As most developing nations fall short of meeting their goals on sanitation, the world’s poorest countries have been lagging far behind, according to a new U.N. report released here.
As the United Nations continues its negotiations to both define and refine a new set of Sustainable Development Goals (SDGs) before a summit meeting of world leaders in September, Secretary-General Ban Ki-moon has expressed support for a new “International Decade for Water for Sustainable Development.”
Prime Minister Narendra Modi’s call to action for a 100 percent Open Defecation Free (ODF) India by 2019 was announced as part of the Swachh Bharat Mission (SBM) or Clean India Campaign last year.
The United Nations is on the verge of releasing a new set of Sustainable Development Goals (SDGs) - perhaps 17 or more - to replace the eight Millennium Development Goals (MDGs) which will run out by the end of 2015.
With 17 months before the Millennium Development Goals (MDGs) reach their targets by the December 2015 deadline, the United Nations is trumpeting its limited successes - but with guarded optimism.
At the height of his election campaign last October, Narendra Modi, India's Hindu nationalist leader, briefly set aside his spiritual aspirations when he told a surprised audience that economic development should take precedence over religion.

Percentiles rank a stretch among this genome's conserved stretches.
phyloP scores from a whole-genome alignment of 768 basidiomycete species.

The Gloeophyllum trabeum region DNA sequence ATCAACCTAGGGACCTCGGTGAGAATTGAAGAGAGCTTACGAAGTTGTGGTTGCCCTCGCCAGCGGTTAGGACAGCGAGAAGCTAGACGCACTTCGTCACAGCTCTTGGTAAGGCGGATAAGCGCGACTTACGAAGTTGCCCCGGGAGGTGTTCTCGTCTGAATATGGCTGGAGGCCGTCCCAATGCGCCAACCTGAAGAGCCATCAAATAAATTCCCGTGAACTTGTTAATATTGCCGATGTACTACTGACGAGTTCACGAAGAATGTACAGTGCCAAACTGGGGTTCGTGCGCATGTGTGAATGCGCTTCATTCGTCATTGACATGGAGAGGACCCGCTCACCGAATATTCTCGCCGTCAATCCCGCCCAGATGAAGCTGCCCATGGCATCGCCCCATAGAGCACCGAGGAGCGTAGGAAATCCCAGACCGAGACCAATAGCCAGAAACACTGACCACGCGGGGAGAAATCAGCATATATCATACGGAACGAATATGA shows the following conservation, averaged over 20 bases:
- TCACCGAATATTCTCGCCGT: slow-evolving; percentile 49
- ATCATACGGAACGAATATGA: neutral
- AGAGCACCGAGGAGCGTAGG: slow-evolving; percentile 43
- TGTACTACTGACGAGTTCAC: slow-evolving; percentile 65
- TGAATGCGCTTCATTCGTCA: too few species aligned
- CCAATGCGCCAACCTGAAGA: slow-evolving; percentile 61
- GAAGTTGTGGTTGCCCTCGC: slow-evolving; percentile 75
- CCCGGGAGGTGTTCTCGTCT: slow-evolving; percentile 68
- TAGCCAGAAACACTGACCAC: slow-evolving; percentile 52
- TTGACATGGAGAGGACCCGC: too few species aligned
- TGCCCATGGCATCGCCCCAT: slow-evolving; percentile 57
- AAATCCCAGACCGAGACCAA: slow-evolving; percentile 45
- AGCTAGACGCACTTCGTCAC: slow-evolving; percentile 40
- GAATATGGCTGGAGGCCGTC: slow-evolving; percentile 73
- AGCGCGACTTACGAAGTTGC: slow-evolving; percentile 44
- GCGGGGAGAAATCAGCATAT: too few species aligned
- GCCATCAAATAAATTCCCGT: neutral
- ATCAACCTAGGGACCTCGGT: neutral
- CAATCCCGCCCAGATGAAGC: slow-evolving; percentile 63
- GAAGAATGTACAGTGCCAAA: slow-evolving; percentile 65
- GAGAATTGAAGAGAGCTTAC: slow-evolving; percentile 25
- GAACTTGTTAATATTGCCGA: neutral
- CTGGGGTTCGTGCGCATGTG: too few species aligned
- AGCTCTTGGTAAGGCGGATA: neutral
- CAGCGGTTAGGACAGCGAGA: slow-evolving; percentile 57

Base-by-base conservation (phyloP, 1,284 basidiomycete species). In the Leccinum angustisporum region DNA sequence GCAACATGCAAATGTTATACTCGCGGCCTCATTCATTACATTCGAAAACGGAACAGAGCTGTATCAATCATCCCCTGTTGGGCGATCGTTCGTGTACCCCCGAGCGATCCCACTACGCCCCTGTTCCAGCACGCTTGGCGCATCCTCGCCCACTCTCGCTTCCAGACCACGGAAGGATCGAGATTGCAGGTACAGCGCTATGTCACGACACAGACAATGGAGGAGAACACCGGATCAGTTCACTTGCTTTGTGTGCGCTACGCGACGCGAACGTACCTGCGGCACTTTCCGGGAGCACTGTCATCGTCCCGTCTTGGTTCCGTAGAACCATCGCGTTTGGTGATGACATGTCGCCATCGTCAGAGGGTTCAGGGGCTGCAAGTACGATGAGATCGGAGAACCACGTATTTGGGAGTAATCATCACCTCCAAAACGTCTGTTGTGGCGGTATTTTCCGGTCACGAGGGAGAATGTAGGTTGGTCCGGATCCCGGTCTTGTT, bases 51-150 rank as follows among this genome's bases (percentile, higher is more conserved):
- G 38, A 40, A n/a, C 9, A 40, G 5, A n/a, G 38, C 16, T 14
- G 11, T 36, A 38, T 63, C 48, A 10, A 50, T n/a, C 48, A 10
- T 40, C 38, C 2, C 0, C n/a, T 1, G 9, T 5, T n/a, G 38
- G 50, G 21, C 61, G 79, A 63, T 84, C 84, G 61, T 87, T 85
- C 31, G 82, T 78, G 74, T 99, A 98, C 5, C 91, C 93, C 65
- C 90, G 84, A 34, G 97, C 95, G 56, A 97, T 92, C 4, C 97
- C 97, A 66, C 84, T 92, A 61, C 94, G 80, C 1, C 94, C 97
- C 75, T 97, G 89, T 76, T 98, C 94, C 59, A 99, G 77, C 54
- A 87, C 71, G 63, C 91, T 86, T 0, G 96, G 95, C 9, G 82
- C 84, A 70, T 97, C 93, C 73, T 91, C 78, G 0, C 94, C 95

World leaders on Friday discussed plans to expand sustainable access for water, sanitation and hygiene, focusing in particular on how to reach those in remote rural areas and slums where development projects have been slow to penetrate.
When the U.N.'s Millennium Development Goals (MDGs) reach their deadline in 2015, there will still be a critical setback: millions of people in the developing world without full access to safe drinking water, proper sanitation and electricity in their homes.
The United Nations has a longstanding tradition of commemorating political milestones - like the abolition of the slave trade - or sustaining day-long vigils on controversial issues such as a ban on nuclear tests.
Just 17 years from now, nearly half the global population could be facing water scarcity, with demand outstripping supply by 40 percent.
Since food and water are so closely interlinked, there is a lingering fear based on the assumption, if there is no water, there will be no food.
About 20 communities in Tillabéri, west Niger, have been declared open defecation-free zones as across the country, very few people have access to proper sanitation.